The exhibition proceeds with a section devoted to religious themes and the artists who produced the new altars in Florentine churches in accordance with the dictates of the Counter-Reformation. This is followed by a section on the secular themes so often linked to the figure of Francesco I. Both sections include work by artists including Giorgio Vasari, Mirabello Cavalori, Girolamo Macchietti, Santi di Tito, Jacopo Coppi, Maso da San Friano, Giovanni Battista Naldini and Giambologna. At the heart of the exhibition, bridging the sacred and the secular, two rooms are being devoted to the artists and the genres found in Francesco I's Studiolo, focusing on their work as portrait artists.
The works of sacred art include Vasari's Crucifixion from the church of Santa Maria del Carmine (1561–3), Bronzino's Immaculate Conception, on loan from the church of the Madonna della Pace (1570–2), Santi di Tito's Resurrection, from the basilica of Santa Croce (c. 1574) and Alessandro Allori's Christ and the Adulteress (1577) from the basilica of Santo Spirito. Secular works on display include the six lunettes – brought together here for the very first time – that make up one of the rare secular and allegorical painting cycles produced by some of the painters involved in decorating Francesco I's Studiolo in Palazzo Vecchio. The room also hosts Giambologna's Mercury from the Kunsthistorisches Museum in Vienna (c. 1564–5) and Mirabello Cavalori's Michelangelo, Soderini and the Sultan from the National Gallery in London (after 1564).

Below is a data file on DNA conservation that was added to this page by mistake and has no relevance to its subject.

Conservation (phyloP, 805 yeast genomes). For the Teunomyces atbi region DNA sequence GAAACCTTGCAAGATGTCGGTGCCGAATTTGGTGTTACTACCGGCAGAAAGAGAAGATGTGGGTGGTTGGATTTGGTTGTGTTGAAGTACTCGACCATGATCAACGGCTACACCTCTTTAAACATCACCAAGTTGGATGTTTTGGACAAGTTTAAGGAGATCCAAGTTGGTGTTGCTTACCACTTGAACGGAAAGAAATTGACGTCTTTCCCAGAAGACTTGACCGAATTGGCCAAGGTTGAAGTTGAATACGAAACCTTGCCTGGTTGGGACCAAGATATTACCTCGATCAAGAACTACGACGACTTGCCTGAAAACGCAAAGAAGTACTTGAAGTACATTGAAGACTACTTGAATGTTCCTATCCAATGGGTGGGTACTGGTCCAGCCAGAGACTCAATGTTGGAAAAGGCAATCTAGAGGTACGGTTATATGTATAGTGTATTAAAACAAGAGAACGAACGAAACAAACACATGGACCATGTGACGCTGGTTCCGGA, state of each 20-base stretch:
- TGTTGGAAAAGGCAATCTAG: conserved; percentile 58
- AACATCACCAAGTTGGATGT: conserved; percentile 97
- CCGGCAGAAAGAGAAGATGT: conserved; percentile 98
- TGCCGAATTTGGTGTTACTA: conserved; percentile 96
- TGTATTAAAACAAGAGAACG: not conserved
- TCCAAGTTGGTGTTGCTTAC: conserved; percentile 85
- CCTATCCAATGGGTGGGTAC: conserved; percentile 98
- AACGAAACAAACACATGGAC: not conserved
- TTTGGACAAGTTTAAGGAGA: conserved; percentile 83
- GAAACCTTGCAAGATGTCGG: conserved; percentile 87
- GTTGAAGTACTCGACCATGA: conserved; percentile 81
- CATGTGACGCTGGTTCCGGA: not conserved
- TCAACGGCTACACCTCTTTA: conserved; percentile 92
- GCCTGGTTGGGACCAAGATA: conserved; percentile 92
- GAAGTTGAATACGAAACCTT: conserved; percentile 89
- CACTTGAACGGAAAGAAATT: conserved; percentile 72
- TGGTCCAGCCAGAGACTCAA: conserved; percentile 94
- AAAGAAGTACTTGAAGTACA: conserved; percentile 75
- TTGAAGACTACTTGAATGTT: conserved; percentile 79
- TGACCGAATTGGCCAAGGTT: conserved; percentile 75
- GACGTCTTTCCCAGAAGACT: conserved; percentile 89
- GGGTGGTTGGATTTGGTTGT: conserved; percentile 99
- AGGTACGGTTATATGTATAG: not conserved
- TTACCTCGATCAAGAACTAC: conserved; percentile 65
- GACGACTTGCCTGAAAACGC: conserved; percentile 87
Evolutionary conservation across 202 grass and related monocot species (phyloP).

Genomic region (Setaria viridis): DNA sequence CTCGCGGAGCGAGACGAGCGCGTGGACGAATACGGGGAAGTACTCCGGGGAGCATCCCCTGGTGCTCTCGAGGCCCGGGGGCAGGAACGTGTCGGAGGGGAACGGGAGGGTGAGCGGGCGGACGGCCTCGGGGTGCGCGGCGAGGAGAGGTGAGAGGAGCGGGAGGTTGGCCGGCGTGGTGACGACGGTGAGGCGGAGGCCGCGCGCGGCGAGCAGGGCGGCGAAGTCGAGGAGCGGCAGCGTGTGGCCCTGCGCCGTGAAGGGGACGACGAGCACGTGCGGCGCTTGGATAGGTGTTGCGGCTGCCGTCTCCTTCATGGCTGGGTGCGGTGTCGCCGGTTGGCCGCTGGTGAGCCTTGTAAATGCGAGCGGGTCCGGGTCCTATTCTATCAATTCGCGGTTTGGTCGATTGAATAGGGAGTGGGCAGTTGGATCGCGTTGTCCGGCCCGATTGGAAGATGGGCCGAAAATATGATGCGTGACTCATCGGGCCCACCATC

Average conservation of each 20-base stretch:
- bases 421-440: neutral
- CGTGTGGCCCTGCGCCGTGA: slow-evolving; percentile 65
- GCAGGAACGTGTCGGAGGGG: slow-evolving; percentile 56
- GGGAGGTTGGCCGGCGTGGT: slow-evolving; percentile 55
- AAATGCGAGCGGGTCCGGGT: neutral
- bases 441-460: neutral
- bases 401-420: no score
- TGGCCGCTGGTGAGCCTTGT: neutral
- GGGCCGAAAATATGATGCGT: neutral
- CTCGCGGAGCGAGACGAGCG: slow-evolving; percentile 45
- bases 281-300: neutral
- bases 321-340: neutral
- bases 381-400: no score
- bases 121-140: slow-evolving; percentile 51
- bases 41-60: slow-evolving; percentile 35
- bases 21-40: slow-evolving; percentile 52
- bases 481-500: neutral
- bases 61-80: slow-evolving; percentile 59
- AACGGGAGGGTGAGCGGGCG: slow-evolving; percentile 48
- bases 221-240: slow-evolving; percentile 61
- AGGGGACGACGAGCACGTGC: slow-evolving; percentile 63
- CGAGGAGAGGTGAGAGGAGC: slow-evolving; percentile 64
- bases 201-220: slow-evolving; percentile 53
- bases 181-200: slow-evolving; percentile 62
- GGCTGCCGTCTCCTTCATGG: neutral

Giorgio Vasari (Arezzo 1511-Florence 1574), Crucifixion, 1560-3, oil on panel, 450 x 248 cm, Florence, Church of Santa Maria del Carmine.
Bronzino (Agnolo di Cosimo, Florence 1503-72) and workshop, Immaculate Conception, 1570-2, oil on panel, 502 x 291 cm, Florence, Church of Santa Maria Regina della Pace, inv. Deposits no. 1 is a permanent loan to the Gallerie Fiorentine UR 13956.
Santi di Tito (Florence 1536-1603), Resurrection, c. 1574, mixed media on panel, 456 x 292 cm, Florence, Basilica of Santa Croce.
Alessandro Allori (Florence 1535-1607), Christ and the Adulteress, 1577, oil on panel, 380 x 263.5 cm, Florence, Basilica of Santo Spirito.
Pietro Candid0 (Pieter de Witte, Bruges c. 1548-Munich 1628), Lamentation over the Dead Christ, c. 1586, oil on panel, 294 x 177 cm, Volterra, Pinacoteca and Civic Museum, inv. 39.
Giambologna (Douai c. 1529-Florence 1608), Crucifix, 1598, bronze, 171.5 (200 with the arms) × 169 × 55 cm, Florence, Basilica of Santissima Annunziata.